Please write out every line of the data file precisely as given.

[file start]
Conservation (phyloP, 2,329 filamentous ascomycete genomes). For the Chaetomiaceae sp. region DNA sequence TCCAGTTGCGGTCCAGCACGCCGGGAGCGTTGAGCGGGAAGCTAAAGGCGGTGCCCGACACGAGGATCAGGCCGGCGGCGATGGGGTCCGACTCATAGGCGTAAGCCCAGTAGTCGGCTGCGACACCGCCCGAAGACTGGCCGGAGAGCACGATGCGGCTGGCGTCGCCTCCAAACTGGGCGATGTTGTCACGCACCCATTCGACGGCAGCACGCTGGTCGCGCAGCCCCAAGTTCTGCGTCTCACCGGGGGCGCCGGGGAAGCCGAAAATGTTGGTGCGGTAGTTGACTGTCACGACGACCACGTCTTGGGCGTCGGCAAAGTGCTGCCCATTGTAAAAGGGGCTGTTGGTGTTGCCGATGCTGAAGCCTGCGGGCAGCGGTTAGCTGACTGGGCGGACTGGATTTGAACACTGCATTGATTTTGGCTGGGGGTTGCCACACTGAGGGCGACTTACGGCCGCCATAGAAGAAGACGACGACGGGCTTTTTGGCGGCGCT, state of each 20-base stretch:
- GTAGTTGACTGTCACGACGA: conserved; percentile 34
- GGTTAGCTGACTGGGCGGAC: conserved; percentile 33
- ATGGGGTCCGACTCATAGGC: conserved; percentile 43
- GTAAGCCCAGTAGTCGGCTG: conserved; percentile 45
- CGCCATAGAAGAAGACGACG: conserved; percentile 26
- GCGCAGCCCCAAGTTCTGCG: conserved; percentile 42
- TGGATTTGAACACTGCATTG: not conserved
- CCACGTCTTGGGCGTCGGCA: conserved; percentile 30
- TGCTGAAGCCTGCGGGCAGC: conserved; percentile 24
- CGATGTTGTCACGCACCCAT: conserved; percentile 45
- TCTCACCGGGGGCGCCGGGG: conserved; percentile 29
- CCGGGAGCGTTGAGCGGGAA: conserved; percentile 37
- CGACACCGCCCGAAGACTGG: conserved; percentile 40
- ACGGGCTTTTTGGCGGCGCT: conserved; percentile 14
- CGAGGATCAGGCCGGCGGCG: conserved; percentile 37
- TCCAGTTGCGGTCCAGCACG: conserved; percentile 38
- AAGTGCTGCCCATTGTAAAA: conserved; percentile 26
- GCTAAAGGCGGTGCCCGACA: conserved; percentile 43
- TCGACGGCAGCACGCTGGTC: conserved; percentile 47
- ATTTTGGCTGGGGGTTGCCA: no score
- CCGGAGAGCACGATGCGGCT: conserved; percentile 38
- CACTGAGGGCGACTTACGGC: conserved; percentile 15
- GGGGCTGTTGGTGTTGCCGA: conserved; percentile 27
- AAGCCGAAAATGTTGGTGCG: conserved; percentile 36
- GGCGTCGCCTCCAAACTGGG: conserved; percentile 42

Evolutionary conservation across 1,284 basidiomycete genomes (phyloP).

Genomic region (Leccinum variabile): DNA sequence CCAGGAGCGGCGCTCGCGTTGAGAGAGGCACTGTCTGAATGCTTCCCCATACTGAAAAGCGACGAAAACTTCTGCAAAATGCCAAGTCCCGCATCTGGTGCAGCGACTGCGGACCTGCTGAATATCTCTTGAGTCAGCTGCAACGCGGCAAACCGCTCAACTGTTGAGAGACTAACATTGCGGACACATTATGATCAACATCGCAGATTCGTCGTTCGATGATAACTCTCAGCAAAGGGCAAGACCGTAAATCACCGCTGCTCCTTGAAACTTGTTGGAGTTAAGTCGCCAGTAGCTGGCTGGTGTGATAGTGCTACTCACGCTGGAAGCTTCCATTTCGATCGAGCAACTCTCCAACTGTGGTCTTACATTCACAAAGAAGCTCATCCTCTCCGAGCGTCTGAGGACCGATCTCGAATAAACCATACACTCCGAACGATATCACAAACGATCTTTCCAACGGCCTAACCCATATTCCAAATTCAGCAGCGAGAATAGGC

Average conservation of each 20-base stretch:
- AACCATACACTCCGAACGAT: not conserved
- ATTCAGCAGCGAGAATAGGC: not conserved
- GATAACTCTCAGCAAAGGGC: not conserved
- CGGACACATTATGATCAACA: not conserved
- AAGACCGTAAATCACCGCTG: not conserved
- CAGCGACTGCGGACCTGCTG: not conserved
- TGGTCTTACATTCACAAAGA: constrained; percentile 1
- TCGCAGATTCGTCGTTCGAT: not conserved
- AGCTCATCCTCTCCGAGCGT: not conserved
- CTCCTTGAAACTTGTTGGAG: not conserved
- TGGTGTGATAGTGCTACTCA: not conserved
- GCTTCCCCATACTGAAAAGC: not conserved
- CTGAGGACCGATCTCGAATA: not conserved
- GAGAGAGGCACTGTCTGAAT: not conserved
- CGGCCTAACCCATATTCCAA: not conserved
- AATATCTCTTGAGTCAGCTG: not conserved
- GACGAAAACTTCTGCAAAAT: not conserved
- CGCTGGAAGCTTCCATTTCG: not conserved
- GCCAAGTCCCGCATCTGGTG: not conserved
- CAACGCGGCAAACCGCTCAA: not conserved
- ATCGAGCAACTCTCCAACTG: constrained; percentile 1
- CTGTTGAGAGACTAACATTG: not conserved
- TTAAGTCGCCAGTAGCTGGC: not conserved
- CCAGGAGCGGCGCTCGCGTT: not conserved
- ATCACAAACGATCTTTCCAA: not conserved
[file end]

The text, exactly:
Conservation (phyloP, 2,329 filamentous ascomycete genomes). For the Chaetomiaceae sp. region DNA sequence TCCAGTTGCGGTCCAGCACGCCGGGAGCGTTGAGCGGGAAGCTAAAGGCGGTGCCCGACACGAGGATCAGGCCGGCGGCGATGGGGTCCGACTCATAGGCGTAAGCCCAGTAGTCGGCTGCGACACCGCCCGAAGACTGGCCGGAGAGCACGATGCGGCTGGCGTCGCCTCCAAACTGGGCGATGTTGTCACGCACCCATTCGACGGCAGCACGCTGGTCGCGCAGCCCCAAGTTCTGCGTCTCACCGGGGGCGCCGGGGAAGCCGAAAATGTTGGTGCGGTAGTTGACTGTCACGACGACCACGTCTTGGGCGTCGGCAAAGTGCTGCCCATTGTAAAAGGGGCTGTTGGTGTTGCCGATGCTGAAGCCTGCGGGCAGCGGTTAGCTGACTGGGCGGACTGGATTTGAACACTGCATTGATTTTGGCTGGGGGTTGCCACACTGAGGGCGACTTACGGCCGCCATAGAAGAAGACGACGACGGGCTTTTTGGCGGCGCT, state of each 20-base stretch:
- GTAGTTGACTGTCACGACGA: conserved; percentile 34
- GGTTAGCTGACTGGGCGGAC: conserved; percentile 33
- ATGGGGTCCGACTCATAGGC: conserved; percentile 43
- GTAAGCCCAGTAGTCGGCTG: conserved; percentile 45
- CGCCATAGAAGAAGACGACG: conserved; percentile 26
- GCGCAGCCCCAAGTTCTGCG: conserved; percentile 42
- TGGATTTGAACACTGCATTG: not conserved
- CCACGTCTTGGGCGTCGGCA: conserved; percentile 30
- TGCTGAAGCCTGCGGGCAGC: conserved; percentile 24
- CGATGTTGTCACGCACCCAT: conserved; percentile 45
- TCTCACCGGGGGCGCCGGGG: conserved; percentile 29
- CCGGGAGCGTTGAGCGGGAA: conserved; percentile 37
- CGACACCGCCCGAAGACTGG: conserved; percentile 40
- ACGGGCTTTTTGGCGGCGCT: conserved; percentile 14
- CGAGGATCAGGCCGGCGGCG: conserved; percentile 37
- TCCAGTTGCGGTCCAGCACG: conserved; percentile 38
- AAGTGCTGCCCATTGTAAAA: conserved; percentile 26
- GCTAAAGGCGGTGCCCGACA: conserved; percentile 43
- TCGACGGCAGCACGCTGGTC: conserved; percentile 47
- ATTTTGGCTGGGGGTTGCCA: no score
- CCGGAGAGCACGATGCGGCT: conserved; percentile 38
- CACTGAGGGCGACTTACGGC: conserved; percentile 15
- GGGGCTGTTGGTGTTGCCGA: conserved; percentile 27
- AAGCCGAAAATGTTGGTGCG: conserved; percentile 36
- GGCGTCGCCTCCAAACTGGG: conserved; percentile 42

Evolutionary conservation across 1,284 basidiomycete genomes (phyloP).

Genomic region (Leccinum variabile): DNA sequence CCAGGAGCGGCGCTCGCGTTGAGAGAGGCACTGTCTGAATGCTTCCCCATACTGAAAAGCGACGAAAACTTCTGCAAAATGCCAAGTCCCGCATCTGGTGCAGCGACTGCGGACCTGCTGAATATCTCTTGAGTCAGCTGCAACGCGGCAAACCGCTCAACTGTTGAGAGACTAACATTGCGGACACATTATGATCAACATCGCAGATTCGTCGTTCGATGATAACTCTCAGCAAAGGGCAAGACCGTAAATCACCGCTGCTCCTTGAAACTTGTTGGAGTTAAGTCGCCAGTAGCTGGCTGGTGTGATAGTGCTACTCACGCTGGAAGCTTCCATTTCGATCGAGCAACTCTCCAACTGTGGTCTTACATTCACAAAGAAGCTCATCCTCTCCGAGCGTCTGAGGACCGATCTCGAATAAACCATACACTCCGAACGATATCACAAACGATCTTTCCAACGGCCTAACCCATATTCCAAATTCAGCAGCGAGAATAGGC

Average conservation of each 20-base stretch:
- AACCATACACTCCGAACGAT: not conserved
- ATTCAGCAGCGAGAATAGGC: not conserved
- GATAACTCTCAGCAAAGGGC: not conserved
- CGGACACATTATGATCAACA: not conserved
- AAGACCGTAAATCACCGCTG: not conserved
- CAGCGACTGCGGACCTGCTG: not conserved
- TGGTCTTACATTCACAAAGA: constrained; percentile 1
- TCGCAGATTCGTCGTTCGAT: not conserved
- AGCTCATCCTCTCCGAGCGT: not conserved
- CTCCTTGAAACTTGTTGGAG: not conserved
- TGGTGTGATAGTGCTACTCA: not conserved
- GCTTCCCCATACTGAAAAGC: not conserved
- CTGAGGACCGATCTCGAATA: not conserved
- GAGAGAGGCACTGTCTGAAT: not conserved
- CGGCCTAACCCATATTCCAA: not conserved
- AATATCTCTTGAGTCAGCTG: not conserved
- GACGAAAACTTCTGCAAAAT: not conserved
- CGCTGGAAGCTTCCATTTCG: not conserved
- GCCAAGTCCCGCATCTGGTG: not conserved
- CAACGCGGCAAACCGCTCAA: not conserved
- ATCGAGCAACTCTCCAACTG: constrained; percentile 1
- CTGTTGAGAGACTAACATTG: not conserved
- TTAAGTCGCCAGTAGCTGGC: not conserved
- CCAGGAGCGGCGCTCGCGTT: not conserved
- ATCACAAACGATCTTTCCAA: not conserved